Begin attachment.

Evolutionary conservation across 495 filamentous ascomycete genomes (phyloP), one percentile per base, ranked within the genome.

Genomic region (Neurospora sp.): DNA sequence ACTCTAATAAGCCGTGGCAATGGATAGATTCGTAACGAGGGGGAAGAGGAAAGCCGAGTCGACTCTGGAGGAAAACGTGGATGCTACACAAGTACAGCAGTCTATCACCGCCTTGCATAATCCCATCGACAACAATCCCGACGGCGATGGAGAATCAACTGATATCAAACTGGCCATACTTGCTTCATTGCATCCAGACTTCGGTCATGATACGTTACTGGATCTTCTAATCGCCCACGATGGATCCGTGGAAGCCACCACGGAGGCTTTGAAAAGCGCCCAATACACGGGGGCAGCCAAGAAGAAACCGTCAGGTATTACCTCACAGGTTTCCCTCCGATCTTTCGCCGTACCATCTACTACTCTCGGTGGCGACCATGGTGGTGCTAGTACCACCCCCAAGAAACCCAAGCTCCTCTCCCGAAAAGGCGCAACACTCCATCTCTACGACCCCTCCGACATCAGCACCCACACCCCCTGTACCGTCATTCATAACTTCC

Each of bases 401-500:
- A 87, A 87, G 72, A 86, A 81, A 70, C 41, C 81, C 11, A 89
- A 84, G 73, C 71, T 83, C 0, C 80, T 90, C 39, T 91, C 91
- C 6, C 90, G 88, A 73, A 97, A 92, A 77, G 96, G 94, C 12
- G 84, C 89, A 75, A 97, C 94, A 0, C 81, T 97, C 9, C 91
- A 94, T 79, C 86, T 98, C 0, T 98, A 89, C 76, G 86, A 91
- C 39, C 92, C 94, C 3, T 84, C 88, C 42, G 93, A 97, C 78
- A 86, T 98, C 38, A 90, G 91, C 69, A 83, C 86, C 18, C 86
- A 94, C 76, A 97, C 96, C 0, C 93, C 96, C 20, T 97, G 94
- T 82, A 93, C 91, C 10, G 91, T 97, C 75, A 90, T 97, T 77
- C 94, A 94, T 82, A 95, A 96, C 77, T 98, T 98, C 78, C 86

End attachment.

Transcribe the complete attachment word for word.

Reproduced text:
Evolutionary conservation across 495 filamentous ascomycete genomes (phyloP), one percentile per base, ranked within the genome.

Genomic region (Neurospora sp.): DNA sequence ACTCTAATAAGCCGTGGCAATGGATAGATTCGTAACGAGGGGGAAGAGGAAAGCCGAGTCGACTCTGGAGGAAAACGTGGATGCTACACAAGTACAGCAGTCTATCACCGCCTTGCATAATCCCATCGACAACAATCCCGACGGCGATGGAGAATCAACTGATATCAAACTGGCCATACTTGCTTCATTGCATCCAGACTTCGGTCATGATACGTTACTGGATCTTCTAATCGCCCACGATGGATCCGTGGAAGCCACCACGGAGGCTTTGAAAAGCGCCCAATACACGGGGGCAGCCAAGAAGAAACCGTCAGGTATTACCTCACAGGTTTCCCTCCGATCTTTCGCCGTACCATCTACTACTCTCGGTGGCGACCATGGTGGTGCTAGTACCACCCCCAAGAAACCCAAGCTCCTCTCCCGAAAAGGCGCAACACTCCATCTCTACGACCCCTCCGACATCAGCACCCACACCCCCTGTACCGTCATTCATAACTTCC

Each of bases 401-500:
- A 87, A 87, G 72, A 86, A 81, A 70, C 41, C 81, C 11, A 89
- A 84, G 73, C 71, T 83, C 0, C 80, T 90, C 39, T 91, C 91
- C 6, C 90, G 88, A 73, A 97, A 92, A 77, G 96, G 94, C 12
- G 84, C 89, A 75, A 97, C 94, A 0, C 81, T 97, C 9, C 91
- A 94, T 79, C 86, T 98, C 0, T 98, A 89, C 76, G 86, A 91
- C 39, C 92, C 94, C 3, T 84, C 88, C 42, G 93, A 97, C 78
- A 86, T 98, C 38, A 90, G 91, C 69, A 83, C 86, C 18, C 86
- A 94, C 76, A 97, C 96, C 0, C 93, C 96, C 20, T 97, G 94
- T 82, A 93, C 91, C 10, G 91, T 97, C 75, A 90, T 97, T 77
- C 94, A 94, T 82, A 95, A 96, C 77, T 98, T 98, C 78, C 86